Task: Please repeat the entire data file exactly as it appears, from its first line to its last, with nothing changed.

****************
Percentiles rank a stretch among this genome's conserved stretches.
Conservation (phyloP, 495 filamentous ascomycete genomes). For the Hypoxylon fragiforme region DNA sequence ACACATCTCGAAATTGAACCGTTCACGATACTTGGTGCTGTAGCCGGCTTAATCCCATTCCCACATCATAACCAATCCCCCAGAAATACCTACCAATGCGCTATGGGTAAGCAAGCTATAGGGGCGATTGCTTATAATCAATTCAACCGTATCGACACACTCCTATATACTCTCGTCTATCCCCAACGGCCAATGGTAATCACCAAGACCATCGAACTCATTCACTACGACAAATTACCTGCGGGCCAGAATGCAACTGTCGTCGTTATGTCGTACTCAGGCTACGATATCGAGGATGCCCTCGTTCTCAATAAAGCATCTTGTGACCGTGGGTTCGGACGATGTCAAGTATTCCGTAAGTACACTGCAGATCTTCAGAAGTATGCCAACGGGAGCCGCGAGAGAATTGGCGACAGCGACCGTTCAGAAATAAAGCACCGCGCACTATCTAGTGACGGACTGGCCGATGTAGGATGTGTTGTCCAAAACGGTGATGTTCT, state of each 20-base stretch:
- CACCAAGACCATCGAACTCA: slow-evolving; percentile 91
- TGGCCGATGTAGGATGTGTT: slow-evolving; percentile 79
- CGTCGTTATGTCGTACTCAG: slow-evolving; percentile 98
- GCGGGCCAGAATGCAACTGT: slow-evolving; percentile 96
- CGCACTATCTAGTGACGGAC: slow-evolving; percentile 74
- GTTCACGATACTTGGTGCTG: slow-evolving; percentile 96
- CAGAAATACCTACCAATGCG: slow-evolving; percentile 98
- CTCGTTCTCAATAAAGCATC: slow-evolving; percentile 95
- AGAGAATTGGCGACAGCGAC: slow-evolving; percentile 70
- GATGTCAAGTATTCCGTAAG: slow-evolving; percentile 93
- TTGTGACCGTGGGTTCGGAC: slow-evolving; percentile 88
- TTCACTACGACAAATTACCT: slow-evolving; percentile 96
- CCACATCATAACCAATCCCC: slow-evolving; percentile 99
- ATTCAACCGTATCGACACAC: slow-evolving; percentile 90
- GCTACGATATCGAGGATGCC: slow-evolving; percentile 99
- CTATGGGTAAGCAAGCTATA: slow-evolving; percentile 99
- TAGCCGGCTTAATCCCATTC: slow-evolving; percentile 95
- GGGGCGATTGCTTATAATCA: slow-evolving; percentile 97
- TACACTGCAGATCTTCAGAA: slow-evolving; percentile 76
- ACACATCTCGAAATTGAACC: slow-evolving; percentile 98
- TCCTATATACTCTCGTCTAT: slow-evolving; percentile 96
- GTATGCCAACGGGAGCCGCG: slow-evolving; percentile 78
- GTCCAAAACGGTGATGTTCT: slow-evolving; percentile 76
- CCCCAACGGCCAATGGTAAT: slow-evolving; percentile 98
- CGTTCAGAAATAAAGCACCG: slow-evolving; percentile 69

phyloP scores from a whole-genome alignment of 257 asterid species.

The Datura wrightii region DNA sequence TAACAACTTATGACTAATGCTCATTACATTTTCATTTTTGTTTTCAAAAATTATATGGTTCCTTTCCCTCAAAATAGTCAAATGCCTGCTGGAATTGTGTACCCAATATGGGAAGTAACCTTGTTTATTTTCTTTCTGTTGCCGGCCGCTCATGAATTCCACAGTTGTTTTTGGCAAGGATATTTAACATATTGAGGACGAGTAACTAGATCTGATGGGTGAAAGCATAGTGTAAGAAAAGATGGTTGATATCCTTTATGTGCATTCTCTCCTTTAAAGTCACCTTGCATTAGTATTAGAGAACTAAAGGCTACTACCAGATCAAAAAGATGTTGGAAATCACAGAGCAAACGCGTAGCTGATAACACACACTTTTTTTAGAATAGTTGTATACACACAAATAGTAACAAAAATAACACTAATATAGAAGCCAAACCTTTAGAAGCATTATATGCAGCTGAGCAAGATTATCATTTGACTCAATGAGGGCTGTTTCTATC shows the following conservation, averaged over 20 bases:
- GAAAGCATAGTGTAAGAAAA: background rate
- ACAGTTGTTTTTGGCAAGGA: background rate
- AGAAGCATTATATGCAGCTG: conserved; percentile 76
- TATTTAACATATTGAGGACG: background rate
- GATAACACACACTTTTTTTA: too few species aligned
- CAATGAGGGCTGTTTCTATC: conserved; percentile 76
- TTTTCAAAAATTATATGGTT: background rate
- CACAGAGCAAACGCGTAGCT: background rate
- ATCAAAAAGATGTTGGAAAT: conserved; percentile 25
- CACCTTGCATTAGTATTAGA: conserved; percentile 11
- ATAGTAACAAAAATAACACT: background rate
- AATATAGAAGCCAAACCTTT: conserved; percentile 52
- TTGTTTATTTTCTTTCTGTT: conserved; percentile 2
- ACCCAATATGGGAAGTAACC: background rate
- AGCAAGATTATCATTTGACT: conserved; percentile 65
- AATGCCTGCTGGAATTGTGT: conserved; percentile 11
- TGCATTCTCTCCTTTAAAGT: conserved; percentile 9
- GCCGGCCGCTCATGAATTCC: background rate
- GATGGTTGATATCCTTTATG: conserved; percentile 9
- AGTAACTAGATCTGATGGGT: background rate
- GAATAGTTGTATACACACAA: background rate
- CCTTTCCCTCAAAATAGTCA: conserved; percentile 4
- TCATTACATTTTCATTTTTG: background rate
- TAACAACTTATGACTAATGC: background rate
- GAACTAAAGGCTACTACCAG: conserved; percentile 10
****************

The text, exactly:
Percentiles rank a stretch among this genome's conserved stretches.
Conservation (phyloP, 495 filamentous ascomycete genomes). For the Hypoxylon fragiforme region DNA sequence ACACATCTCGAAATTGAACCGTTCACGATACTTGGTGCTGTAGCCGGCTTAATCCCATTCCCACATCATAACCAATCCCCCAGAAATACCTACCAATGCGCTATGGGTAAGCAAGCTATAGGGGCGATTGCTTATAATCAATTCAACCGTATCGACACACTCCTATATACTCTCGTCTATCCCCAACGGCCAATGGTAATCACCAAGACCATCGAACTCATTCACTACGACAAATTACCTGCGGGCCAGAATGCAACTGTCGTCGTTATGTCGTACTCAGGCTACGATATCGAGGATGCCCTCGTTCTCAATAAAGCATCTTGTGACCGTGGGTTCGGACGATGTCAAGTATTCCGTAAGTACACTGCAGATCTTCAGAAGTATGCCAACGGGAGCCGCGAGAGAATTGGCGACAGCGACCGTTCAGAAATAAAGCACCGCGCACTATCTAGTGACGGACTGGCCGATGTAGGATGTGTTGTCCAAAACGGTGATGTTCT, state of each 20-base stretch:
- CACCAAGACCATCGAACTCA: slow-evolving; percentile 91
- TGGCCGATGTAGGATGTGTT: slow-evolving; percentile 79
- CGTCGTTATGTCGTACTCAG: slow-evolving; percentile 98
- GCGGGCCAGAATGCAACTGT: slow-evolving; percentile 96
- CGCACTATCTAGTGACGGAC: slow-evolving; percentile 74
- GTTCACGATACTTGGTGCTG: slow-evolving; percentile 96
- CAGAAATACCTACCAATGCG: slow-evolving; percentile 98
- CTCGTTCTCAATAAAGCATC: slow-evolving; percentile 95
- AGAGAATTGGCGACAGCGAC: slow-evolving; percentile 70
- GATGTCAAGTATTCCGTAAG: slow-evolving; percentile 93
- TTGTGACCGTGGGTTCGGAC: slow-evolving; percentile 88
- TTCACTACGACAAATTACCT: slow-evolving; percentile 96
- CCACATCATAACCAATCCCC: slow-evolving; percentile 99
- ATTCAACCGTATCGACACAC: slow-evolving; percentile 90
- GCTACGATATCGAGGATGCC: slow-evolving; percentile 99
- CTATGGGTAAGCAAGCTATA: slow-evolving; percentile 99
- TAGCCGGCTTAATCCCATTC: slow-evolving; percentile 95
- GGGGCGATTGCTTATAATCA: slow-evolving; percentile 97
- TACACTGCAGATCTTCAGAA: slow-evolving; percentile 76
- ACACATCTCGAAATTGAACC: slow-evolving; percentile 98
- TCCTATATACTCTCGTCTAT: slow-evolving; percentile 96
- GTATGCCAACGGGAGCCGCG: slow-evolving; percentile 78
- GTCCAAAACGGTGATGTTCT: slow-evolving; percentile 76
- CCCCAACGGCCAATGGTAAT: slow-evolving; percentile 98
- CGTTCAGAAATAAAGCACCG: slow-evolving; percentile 69

phyloP scores from a whole-genome alignment of 257 asterid species.

The Datura wrightii region DNA sequence TAACAACTTATGACTAATGCTCATTACATTTTCATTTTTGTTTTCAAAAATTATATGGTTCCTTTCCCTCAAAATAGTCAAATGCCTGCTGGAATTGTGTACCCAATATGGGAAGTAACCTTGTTTATTTTCTTTCTGTTGCCGGCCGCTCATGAATTCCACAGTTGTTTTTGGCAAGGATATTTAACATATTGAGGACGAGTAACTAGATCTGATGGGTGAAAGCATAGTGTAAGAAAAGATGGTTGATATCCTTTATGTGCATTCTCTCCTTTAAAGTCACCTTGCATTAGTATTAGAGAACTAAAGGCTACTACCAGATCAAAAAGATGTTGGAAATCACAGAGCAAACGCGTAGCTGATAACACACACTTTTTTTAGAATAGTTGTATACACACAAATAGTAACAAAAATAACACTAATATAGAAGCCAAACCTTTAGAAGCATTATATGCAGCTGAGCAAGATTATCATTTGACTCAATGAGGGCTGTTTCTATC shows the following conservation, averaged over 20 bases:
- GAAAGCATAGTGTAAGAAAA: background rate
- ACAGTTGTTTTTGGCAAGGA: background rate
- AGAAGCATTATATGCAGCTG: conserved; percentile 76
- TATTTAACATATTGAGGACG: background rate
- GATAACACACACTTTTTTTA: too few species aligned
- CAATGAGGGCTGTTTCTATC: conserved; percentile 76
- TTTTCAAAAATTATATGGTT: background rate
- CACAGAGCAAACGCGTAGCT: background rate
- ATCAAAAAGATGTTGGAAAT: conserved; percentile 25
- CACCTTGCATTAGTATTAGA: conserved; percentile 11
- ATAGTAACAAAAATAACACT: background rate
- AATATAGAAGCCAAACCTTT: conserved; percentile 52
- TTGTTTATTTTCTTTCTGTT: conserved; percentile 2
- ACCCAATATGGGAAGTAACC: background rate
- AGCAAGATTATCATTTGACT: conserved; percentile 65
- AATGCCTGCTGGAATTGTGT: conserved; percentile 11
- TGCATTCTCTCCTTTAAAGT: conserved; percentile 9
- GCCGGCCGCTCATGAATTCC: background rate
- GATGGTTGATATCCTTTATG: conserved; percentile 9
- AGTAACTAGATCTGATGGGT: background rate
- GAATAGTTGTATACACACAA: background rate
- CCTTTCCCTCAAAATAGTCA: conserved; percentile 4
- TCATTACATTTTCATTTTTG: background rate
- TAACAACTTATGACTAATGC: background rate
- GAACTAAAGGCTACTACCAG: conserved; percentile 10